Difficult spots - psyching yourself out! - Not letting a difficult part throw you

Discuss the joys and pratfalls of performance

Postby Stretto » Thu Mar 30, 2006 1:22 pm

Has anyone ever experienced this in performing a piece? - -

You are playing along just fine when you come to one of the most challenging spots in the piece. You know the kind. The one's that you've struggled to master the most in practice. You were relaxed up to this point but a measure or two before the difficult spot, you start telling yourself, "oh no, here comes the hard part! Hope I can get through it o.k." You start getting more nervous, blood pressure starts rising, you even start to tense up! This makes matters worse and you flub your way through because you started worrying and tensing up more when the hard part came up.

How does one combat the "worrying ahead" and saying, "hope I can get through this part", that occurs a measure or two before a challenging spot in the music? I have to literally tell myself doubly hard to "RELAX, YOU CAN DO THIS JUST FINE!" It helps but I have to reverse my thinking midstream sometimes. I've found myself literally making myself relax when I start to think negatively. My mind starts saying, "oh no!" Then I have to reverse my thinking on the spot. Again it helps. Does anyone else have any other suggestions to stay in the "worry free zone" on the most challenging spots in a piece while performing?




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Postby Christine » Thu Mar 30, 2006 5:00 pm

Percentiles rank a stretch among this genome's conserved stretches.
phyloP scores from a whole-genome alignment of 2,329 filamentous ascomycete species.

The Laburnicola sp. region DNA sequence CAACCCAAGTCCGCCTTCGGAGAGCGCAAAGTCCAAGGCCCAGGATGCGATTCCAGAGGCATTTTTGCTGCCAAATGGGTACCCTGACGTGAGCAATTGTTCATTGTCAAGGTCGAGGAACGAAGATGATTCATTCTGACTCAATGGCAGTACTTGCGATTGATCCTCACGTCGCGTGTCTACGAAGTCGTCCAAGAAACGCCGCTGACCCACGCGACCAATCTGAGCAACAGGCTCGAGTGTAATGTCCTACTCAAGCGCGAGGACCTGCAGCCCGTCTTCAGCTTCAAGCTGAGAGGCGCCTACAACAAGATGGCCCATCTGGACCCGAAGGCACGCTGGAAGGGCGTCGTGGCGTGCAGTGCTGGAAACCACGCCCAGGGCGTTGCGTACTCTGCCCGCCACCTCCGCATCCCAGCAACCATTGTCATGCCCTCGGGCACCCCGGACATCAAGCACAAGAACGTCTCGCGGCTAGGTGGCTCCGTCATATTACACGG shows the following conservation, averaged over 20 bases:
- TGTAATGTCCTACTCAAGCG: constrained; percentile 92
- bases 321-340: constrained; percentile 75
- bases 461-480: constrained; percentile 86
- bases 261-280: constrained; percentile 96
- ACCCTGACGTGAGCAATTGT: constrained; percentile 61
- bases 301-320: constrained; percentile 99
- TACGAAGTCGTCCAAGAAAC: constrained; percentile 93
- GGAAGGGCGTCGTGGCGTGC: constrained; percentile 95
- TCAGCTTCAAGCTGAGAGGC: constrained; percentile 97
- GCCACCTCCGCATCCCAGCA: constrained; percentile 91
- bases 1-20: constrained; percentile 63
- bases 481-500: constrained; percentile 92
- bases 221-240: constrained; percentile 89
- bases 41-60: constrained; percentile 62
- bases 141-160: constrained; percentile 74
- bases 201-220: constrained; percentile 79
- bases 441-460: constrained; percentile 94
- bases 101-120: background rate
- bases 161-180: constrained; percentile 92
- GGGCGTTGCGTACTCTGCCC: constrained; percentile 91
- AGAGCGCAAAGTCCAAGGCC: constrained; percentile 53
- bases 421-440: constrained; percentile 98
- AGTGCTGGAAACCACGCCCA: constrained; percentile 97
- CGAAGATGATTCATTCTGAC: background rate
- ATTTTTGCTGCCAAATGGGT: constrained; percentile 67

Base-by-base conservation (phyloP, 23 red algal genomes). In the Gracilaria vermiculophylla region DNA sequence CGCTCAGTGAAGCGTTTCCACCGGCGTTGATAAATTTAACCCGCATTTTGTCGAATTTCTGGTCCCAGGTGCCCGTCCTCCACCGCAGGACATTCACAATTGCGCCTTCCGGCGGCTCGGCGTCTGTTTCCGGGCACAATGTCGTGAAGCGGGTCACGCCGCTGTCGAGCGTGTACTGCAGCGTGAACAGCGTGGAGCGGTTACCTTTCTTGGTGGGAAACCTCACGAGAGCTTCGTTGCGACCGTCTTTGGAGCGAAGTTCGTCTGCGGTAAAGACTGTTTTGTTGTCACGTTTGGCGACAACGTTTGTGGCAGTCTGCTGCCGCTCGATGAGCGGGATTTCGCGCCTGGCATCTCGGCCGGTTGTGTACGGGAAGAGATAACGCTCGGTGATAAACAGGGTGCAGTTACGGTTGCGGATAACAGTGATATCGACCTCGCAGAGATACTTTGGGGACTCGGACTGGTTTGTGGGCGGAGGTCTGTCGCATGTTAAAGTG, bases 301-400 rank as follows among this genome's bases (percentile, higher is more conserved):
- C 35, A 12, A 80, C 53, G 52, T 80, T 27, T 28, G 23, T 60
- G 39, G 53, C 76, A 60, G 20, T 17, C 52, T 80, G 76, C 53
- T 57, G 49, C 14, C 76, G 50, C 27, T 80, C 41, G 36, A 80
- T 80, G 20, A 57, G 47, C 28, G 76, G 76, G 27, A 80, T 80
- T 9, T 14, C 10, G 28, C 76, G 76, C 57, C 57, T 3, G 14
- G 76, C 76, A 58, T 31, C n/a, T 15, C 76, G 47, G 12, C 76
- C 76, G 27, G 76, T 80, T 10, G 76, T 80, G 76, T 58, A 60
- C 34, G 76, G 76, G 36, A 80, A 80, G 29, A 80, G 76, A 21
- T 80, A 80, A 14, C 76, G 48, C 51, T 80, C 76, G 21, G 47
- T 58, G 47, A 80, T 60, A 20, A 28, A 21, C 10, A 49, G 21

I just recently picked up a copy of Seymour Bernstein's "With Your Own Two Hands- Self Discovery Through Music" (forgive me if I am not allowed to mention titles- I'm not sure about the board rules on this...). I have not started reading it yet, so I couldn't yet recommend it, but it apparently deals with overcoming stage fright, nervousness, sharpening concentration and memory techniques. I am hoping to work on these areas myself, so I am hoping this book may give some ideas. Has anyone else read this, or have any other titles that have helped them in these areas?

Thanks. :)
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Postby Dr. Bill Leland » Fri Mar 31, 2006 4:50 pm

Stretto, I think probably you can find more comments on this problem if you check back through earlier posts--seems like we talked about it a lot.

Here's a true story on how it affects even the pros.

I once listened to John Browning practice on the afternoon of a recital he was to give at the university where I was a graduate student. There was a difficult passage in the Prokofieff 3rd Sonata that he kept going over and over for at least half an hour--later he went back and worked on it some more. Well, guess: that night in the recital he came to that place and blew it. I guess we just can't win all the time, no matter how good we get!

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Postby 108-1121887355 » Wed Apr 05, 2006 11:20 am

That's good to know...I guess!

:p
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Postby Stretto » Wed Apr 05, 2006 12:00 pm

I skimmed back through earlier posts before starting the thread to make sure it hadn't already been dealt with. I guess I must have not read closely enough. I'll read again.

Anyway, for myself, I've mostly overcome this by telling myself: 1. "I can do this." 2. "It isn't really that hard." 3. Consciously checking for and correcting any tension anywhere in my body a couple measures before the "difficult" passage. (Well, I do this periodically throughout the piece also).

So basically I counteract the "oh no, hope I get through this!" panic by taking those steps a couple measures ahead. I do this in practice too so I get used to it.